Patterns of Virus Exposure and Presumed Household Transmission among Persons With Coronavirus Disease, United States, January–April 2020

Rachel M. Burke; Laura Calderwood; Marie E. Killerby; Candace E. Ashworth; Abby L. Berns; Skyler Brennan; Jonathan M. Bressler; Laurel Harduar Morano; Nathaniel M. Lewis; Tiff anie M. Markus; Suzanne M. Newton; Jennifer S. Read; Tamara Rissman; Joanne Taylor; Jacqueline E. Tate; Claire M. Midgley

Disclosures

Emerging Infectious Diseases. 2021;27(9):2323-2332. 

In This Article

Methods

Data Source

The case investigation form (CIF; Appendix 1, https://wwwnc.cdc.gov/EID/article/27/9/20-4577-App1.pdf) is a supplemental questionnaire designed by CDC in January 2020 to collect detailed demographic and epidemiologic information about a convenience sample of US COVID-19 case-patients reported by participating states. This purposive nonprobability sample was selected at the state level from persons identified through care-seeking, surveillance, or contact tracing as having COVID-19; infection with severe acute respiratory coronavirus 2 (SARS-CoV-2) was confirmed by reverse transcription PCR. CDC provided guidance for selection of case-patients across a range of ages and symptom severities (i.e., hospitalized and nonhospitalized), but states individually controlled sampling. The CIF was completed by state or local health department personnel or by CDC staff through case-patient or proxy interviews, along with medical record reviews (when relevant).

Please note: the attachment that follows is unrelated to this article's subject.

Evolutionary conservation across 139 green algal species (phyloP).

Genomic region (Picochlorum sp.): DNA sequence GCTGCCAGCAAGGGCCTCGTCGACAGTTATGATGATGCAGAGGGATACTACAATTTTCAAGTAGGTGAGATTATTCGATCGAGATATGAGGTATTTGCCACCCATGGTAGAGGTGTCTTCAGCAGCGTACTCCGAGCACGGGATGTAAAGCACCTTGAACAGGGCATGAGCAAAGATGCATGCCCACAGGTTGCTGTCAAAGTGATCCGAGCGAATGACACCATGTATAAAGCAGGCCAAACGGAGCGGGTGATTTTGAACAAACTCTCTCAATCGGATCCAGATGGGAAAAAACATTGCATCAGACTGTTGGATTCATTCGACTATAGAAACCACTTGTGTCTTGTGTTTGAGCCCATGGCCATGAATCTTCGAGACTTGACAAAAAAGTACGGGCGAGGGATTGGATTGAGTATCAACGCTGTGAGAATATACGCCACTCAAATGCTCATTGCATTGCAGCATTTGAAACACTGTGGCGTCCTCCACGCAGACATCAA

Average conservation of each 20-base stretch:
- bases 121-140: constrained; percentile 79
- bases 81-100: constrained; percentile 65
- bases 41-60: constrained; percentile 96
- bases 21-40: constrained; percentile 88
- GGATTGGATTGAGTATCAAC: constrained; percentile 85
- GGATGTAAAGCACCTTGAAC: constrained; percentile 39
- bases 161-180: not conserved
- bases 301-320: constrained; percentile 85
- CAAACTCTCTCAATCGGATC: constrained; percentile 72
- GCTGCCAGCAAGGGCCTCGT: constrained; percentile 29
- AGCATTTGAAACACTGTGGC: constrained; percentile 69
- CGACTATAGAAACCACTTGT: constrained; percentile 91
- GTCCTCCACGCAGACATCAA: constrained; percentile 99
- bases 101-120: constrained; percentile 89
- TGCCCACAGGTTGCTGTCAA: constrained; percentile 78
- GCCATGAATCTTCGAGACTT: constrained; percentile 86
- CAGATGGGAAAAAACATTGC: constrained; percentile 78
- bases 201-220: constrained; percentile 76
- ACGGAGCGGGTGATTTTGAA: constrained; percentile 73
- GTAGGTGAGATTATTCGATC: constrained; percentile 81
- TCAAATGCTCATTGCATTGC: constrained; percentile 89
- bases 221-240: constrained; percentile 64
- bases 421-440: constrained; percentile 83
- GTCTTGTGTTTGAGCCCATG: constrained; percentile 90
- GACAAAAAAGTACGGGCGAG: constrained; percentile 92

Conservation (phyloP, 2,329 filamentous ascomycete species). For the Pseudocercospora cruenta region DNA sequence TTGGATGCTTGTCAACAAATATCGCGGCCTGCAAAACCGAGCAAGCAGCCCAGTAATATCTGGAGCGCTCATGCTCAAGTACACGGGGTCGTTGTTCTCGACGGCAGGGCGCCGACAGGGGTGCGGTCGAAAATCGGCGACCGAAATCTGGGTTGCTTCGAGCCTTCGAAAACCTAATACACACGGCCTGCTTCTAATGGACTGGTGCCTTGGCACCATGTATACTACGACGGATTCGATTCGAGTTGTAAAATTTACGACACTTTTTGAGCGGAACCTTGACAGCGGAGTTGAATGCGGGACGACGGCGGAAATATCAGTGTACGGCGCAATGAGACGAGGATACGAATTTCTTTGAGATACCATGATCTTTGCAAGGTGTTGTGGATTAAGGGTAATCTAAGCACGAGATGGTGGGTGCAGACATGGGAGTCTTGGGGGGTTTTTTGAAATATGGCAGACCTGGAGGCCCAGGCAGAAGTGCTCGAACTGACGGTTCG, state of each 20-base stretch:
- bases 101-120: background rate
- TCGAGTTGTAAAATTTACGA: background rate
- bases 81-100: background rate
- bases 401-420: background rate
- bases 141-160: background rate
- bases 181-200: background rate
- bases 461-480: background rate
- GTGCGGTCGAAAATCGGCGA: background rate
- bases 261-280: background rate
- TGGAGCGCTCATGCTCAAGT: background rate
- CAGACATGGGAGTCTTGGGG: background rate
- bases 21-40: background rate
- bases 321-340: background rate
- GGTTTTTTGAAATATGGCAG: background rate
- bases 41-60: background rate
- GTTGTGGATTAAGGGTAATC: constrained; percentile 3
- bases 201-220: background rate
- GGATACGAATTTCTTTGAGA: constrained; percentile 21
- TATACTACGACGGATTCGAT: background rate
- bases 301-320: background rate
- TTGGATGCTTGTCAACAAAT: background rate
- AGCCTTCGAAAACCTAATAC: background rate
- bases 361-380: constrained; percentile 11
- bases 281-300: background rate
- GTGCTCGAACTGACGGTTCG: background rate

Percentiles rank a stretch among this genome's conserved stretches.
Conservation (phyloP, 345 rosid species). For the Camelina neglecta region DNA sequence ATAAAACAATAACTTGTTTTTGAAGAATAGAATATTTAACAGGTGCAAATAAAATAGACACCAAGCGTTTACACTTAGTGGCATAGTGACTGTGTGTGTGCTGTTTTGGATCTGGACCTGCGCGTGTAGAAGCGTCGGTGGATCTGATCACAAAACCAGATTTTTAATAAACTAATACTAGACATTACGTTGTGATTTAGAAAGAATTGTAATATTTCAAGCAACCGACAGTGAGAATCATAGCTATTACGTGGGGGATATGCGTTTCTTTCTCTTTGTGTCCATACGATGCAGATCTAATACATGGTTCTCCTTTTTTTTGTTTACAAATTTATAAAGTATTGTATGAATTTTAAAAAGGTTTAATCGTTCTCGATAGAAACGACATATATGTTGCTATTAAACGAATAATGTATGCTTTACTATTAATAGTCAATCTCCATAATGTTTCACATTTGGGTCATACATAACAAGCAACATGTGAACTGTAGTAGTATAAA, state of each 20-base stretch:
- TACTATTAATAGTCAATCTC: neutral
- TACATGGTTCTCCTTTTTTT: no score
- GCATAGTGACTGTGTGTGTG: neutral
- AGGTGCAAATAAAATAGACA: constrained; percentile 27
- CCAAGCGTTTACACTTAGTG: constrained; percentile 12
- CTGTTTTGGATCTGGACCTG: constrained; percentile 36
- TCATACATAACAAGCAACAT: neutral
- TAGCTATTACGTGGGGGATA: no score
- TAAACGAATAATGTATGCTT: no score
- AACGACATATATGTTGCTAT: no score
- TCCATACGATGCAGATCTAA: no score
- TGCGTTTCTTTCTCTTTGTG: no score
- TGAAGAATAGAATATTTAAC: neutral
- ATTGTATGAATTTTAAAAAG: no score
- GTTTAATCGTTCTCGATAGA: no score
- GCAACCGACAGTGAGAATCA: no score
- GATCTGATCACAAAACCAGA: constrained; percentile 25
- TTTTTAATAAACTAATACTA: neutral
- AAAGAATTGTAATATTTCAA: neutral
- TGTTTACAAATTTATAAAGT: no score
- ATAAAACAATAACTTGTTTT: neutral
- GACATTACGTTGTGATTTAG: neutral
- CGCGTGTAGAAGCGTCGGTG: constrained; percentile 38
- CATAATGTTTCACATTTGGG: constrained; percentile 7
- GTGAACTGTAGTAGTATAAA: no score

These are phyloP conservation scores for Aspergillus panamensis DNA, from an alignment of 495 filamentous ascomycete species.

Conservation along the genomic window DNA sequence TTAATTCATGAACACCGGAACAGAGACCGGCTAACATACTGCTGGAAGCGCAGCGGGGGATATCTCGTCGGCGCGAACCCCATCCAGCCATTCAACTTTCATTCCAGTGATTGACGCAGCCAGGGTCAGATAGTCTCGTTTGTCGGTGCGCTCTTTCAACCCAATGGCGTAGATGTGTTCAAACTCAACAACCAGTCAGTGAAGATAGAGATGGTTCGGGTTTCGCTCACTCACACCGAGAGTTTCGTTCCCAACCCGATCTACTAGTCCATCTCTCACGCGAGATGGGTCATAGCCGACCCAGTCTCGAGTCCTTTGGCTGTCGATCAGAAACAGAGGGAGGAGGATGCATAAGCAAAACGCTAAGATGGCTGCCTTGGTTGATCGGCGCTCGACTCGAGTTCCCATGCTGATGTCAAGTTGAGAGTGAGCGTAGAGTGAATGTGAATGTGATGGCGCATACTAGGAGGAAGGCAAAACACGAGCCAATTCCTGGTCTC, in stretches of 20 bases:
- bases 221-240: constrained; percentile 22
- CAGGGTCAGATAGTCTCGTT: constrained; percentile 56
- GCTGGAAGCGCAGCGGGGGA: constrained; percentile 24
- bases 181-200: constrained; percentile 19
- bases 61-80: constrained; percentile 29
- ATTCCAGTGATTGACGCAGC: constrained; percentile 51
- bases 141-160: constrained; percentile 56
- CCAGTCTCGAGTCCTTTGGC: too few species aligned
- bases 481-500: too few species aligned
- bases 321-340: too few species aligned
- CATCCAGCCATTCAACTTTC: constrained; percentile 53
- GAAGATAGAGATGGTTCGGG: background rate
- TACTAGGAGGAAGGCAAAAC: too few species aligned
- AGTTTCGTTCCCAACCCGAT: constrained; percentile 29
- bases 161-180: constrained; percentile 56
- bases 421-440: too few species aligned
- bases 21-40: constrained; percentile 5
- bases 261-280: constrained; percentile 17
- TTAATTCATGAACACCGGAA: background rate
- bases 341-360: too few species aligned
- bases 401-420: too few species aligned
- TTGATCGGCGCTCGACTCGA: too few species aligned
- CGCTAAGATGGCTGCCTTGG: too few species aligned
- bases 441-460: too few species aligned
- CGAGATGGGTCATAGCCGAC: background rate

Case-patient demographic information included age, sex, race, ethnicity, and occupation. Workplace settings were classified according to 2012 census industry codes (Appendix 2, https://wwwnc.cdc.gov/EID/article/27/9/20-4577-App2.pdf). Clinical information included underlying conditions, symptoms, symptom onset date, dates of medical visits, and outcome (death or survival). For hospitalized case-patients, information was requested about whether the patient had been admitted to an intensive care unit, whether oxygen was received, admission and discharge dates, diagnosis, and location. Questions about exposure included whether in the 14 days before illness onset the case-patient had known exposure to a case-patient with laboratory-confirmed COVID-19 (COVID-19 contact) and, if so, the relationship and setting of the exposure. Case-patients were also asked about their exposure risks (activities and possible exposures in the 14 days before illness onset) including travel; friends, acquaintances, co-workers, or family members with fever or respiratory symptoms; close contact with (e.g., caring for, speaking with, or touching) any ill persons; attendance at a mass gathering (e.g., religious event, concert, sports event); public transportation use; attendance or work at a school or daycare; school or daycare attendance by household members; close contact with a contact of a laboratory-confirmed case-patient; close contact with someone with fever, acute respiratory illness, or both who had traveled internationally in the previous 14 days; and time in a healthcare setting as an employee, patient, or visitor.